A proposed standard for corporate disclosure of human-capital information has provoked mixed reactions from CFOs and analysts. But the group behind the standard, the Society for Human Resource Management (SHRM), believes that it can convince investors to demand such disclosure — and that companies will ultimately provide it.
The standard was drafted by the SHRM’s Investor Metrics Workgroup and released in April for a 45-day public review. “A significant portion of the value of organizations remains unaccounted for in investment communications,” the group wrote of the standard’s purpose in its executive summary. The guidelines are intended for public companies; compliance would be voluntary.
The SHRM aims to win approval of the standard from the American National Standards Institute (ANSI), something it doesn’t expect to happen until late this year. After that, the society hopes to persuade investor groups and analysts to insist that companies provide the information.
Laurie Bassi, a human-capital management consultant who chaired the workgroup, predicts that companies already known to be leaders in human-capital management will be the first to embrace the standard. “When it catches on, some of the laggards will come along,” she says. “They probably won’t do so with great enthusiasm in the beginning, but that’s how standards can begin to change things.”
Six Degrees of Disclosure
Currently, few companies disclose anything about their human capital other than succession plans for top executive positions and broad summaries of human-capital-related risks. The proposed standard asks companies to provide information in six areas: spending on human capital, ability to retain talent, leadership depth, leadership quality, employee engagement, and a narrative human-capital discussion and analysis (see “People Talk” at the end of this article). Bassi says most companies already have most, if not all, of this information on hand.
But the standard does not go into great detail about the requested information or how it should be disclosed. That was intentional, says Bassi. “One of our objectives was that the standard be easy to love and that it not create unnecessary work,” she explains.
A consequence of that stance could be that companies’ disclosures would lack comparability, at least at first. But that may change over time. “As investors gain experience interpreting the data and a historical track record is created, the metrics will become increasingly useful,” the workgroup predicted in its executive summary.
It remains to be seen whether the SHRM can convince analysts and finance chiefs to pay attention to the standard. Peter Wahlstrom, an equity analyst at Morningstar Investment Services, says the disclosures wouldn’t help him arrive at investment decisions. “I don’t think the value extracted from receiving this information, at the proposed level of detail, will outweigh the incremental cost incurred by the company to provide it,” he says.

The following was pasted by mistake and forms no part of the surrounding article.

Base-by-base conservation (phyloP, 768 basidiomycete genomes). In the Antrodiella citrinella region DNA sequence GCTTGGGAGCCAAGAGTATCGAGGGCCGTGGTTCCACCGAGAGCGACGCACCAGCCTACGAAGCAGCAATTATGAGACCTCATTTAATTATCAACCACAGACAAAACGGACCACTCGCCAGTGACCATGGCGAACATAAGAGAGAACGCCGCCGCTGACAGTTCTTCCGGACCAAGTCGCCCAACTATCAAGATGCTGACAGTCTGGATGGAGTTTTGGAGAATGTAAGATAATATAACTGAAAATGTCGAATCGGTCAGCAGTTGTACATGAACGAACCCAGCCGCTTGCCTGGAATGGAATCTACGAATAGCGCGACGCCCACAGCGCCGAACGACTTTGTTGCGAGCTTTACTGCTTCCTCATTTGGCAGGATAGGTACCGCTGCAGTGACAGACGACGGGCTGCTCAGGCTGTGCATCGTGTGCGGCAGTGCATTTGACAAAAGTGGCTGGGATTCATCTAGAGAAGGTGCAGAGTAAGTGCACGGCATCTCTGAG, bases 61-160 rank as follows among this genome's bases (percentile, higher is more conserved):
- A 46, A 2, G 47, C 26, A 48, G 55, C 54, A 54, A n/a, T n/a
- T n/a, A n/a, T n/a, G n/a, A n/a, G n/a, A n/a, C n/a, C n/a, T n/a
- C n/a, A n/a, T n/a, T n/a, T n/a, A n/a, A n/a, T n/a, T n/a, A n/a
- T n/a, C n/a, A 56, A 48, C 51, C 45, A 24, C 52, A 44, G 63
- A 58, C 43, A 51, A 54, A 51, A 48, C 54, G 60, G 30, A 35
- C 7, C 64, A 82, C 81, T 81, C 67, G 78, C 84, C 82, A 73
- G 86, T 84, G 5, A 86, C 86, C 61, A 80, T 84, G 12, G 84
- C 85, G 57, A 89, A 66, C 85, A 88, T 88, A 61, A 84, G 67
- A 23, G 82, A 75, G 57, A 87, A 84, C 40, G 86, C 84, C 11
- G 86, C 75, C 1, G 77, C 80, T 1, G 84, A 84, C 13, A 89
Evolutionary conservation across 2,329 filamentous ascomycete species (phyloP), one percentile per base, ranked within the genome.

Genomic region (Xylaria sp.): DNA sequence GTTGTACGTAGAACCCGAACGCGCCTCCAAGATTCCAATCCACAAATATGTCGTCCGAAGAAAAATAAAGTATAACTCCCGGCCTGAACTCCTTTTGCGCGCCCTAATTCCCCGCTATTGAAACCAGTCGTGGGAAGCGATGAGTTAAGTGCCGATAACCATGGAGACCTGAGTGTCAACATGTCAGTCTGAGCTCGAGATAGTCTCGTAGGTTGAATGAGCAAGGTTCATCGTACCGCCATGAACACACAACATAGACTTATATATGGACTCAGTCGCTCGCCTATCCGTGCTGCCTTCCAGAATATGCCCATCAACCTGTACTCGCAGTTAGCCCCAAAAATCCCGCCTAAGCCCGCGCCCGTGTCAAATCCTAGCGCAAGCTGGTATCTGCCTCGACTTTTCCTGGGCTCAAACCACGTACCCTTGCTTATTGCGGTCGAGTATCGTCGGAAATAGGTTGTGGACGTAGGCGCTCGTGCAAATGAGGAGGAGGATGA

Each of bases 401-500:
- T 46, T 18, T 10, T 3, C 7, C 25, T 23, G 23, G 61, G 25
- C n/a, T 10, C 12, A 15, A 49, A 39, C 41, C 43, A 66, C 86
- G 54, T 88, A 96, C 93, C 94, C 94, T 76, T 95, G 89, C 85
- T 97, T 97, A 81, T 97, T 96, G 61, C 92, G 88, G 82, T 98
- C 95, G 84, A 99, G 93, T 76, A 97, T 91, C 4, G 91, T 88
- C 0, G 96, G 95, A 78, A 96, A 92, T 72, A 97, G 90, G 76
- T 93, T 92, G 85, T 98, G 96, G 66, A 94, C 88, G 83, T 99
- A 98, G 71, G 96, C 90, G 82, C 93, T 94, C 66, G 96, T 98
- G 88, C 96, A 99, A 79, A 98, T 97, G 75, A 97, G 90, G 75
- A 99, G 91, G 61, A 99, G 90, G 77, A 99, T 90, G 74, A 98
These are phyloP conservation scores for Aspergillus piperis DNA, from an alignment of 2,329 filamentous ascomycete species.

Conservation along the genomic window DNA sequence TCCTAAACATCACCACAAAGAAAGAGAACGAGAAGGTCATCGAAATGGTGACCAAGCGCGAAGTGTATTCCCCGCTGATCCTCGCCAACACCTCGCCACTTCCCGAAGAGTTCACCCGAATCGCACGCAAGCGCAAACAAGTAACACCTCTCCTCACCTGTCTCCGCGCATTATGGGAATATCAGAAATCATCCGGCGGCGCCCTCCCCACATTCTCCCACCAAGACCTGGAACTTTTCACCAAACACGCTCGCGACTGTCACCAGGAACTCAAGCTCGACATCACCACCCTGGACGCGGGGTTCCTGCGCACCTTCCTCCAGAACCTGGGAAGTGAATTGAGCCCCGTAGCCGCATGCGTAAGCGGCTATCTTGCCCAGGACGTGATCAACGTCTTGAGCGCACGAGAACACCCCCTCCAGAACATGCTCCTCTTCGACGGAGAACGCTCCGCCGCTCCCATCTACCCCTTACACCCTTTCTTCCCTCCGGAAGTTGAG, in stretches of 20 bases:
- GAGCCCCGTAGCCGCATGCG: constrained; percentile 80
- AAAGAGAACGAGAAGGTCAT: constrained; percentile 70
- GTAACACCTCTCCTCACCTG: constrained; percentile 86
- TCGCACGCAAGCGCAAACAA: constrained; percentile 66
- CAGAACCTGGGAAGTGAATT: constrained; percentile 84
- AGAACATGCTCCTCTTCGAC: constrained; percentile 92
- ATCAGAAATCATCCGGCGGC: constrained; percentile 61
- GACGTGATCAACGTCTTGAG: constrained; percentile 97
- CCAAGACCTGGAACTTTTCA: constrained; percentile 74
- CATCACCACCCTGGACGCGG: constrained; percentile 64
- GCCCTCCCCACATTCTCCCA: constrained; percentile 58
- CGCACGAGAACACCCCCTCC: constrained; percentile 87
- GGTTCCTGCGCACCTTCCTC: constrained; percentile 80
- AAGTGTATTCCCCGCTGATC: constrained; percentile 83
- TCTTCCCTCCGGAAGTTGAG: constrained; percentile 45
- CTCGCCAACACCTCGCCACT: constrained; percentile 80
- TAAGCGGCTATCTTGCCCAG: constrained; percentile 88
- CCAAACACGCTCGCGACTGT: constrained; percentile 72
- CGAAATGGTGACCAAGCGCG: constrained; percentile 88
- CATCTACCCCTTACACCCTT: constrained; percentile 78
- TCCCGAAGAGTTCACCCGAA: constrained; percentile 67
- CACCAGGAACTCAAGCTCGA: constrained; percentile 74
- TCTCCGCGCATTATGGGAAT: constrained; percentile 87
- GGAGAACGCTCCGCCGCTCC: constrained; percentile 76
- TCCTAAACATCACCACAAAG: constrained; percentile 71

On the other hand, Keith Mills, an equity analyst at Trillium Asset Management, says that human-capital analysis “is critical input in analyzing the probability of a company generating its return on invested capital that’s above its weighted average cost of capital.” Investors want companies to “build productive, ethical, and sustainable organizations over the long term,” he says, and “analysts should be aware of all inputs that will contribute to this outcome.”
A recent CFO.com article on disclosing human-capital information drew similarly polar reactions from finance chiefs. “The human-capital disclosure requirement should not be pursued,” commented Pete Hastings, finance chief of ISR Group, a private company that provides technical services to unmanned vehicles. “The effort required to pull together meaningful data will be significant and will waste the time of very busy people.”
But Dennis Milosky, CFO of Technical Instruments, a microscopy products and services supplier, called the idea “a step in the right direction.” It is common practice, he noted, to replace full-time-equivalent employees with outside contractors in order to get around head-count budgets. “Those costs are all too often buried in other categories,” he said. “If this information were disclosed, it would be far easier to evaluate the true efficiency of an organization.”
To backers of the proposed standard, the criticisms miss the point. While it may take years — or even a decade — before the standard is generally accepted, Bassi says the proposal is “a good first step, and in fact almost any standardization effort starts this way. It will be revised over the years and gain acceptance. Let perfect not be the enemy of good.”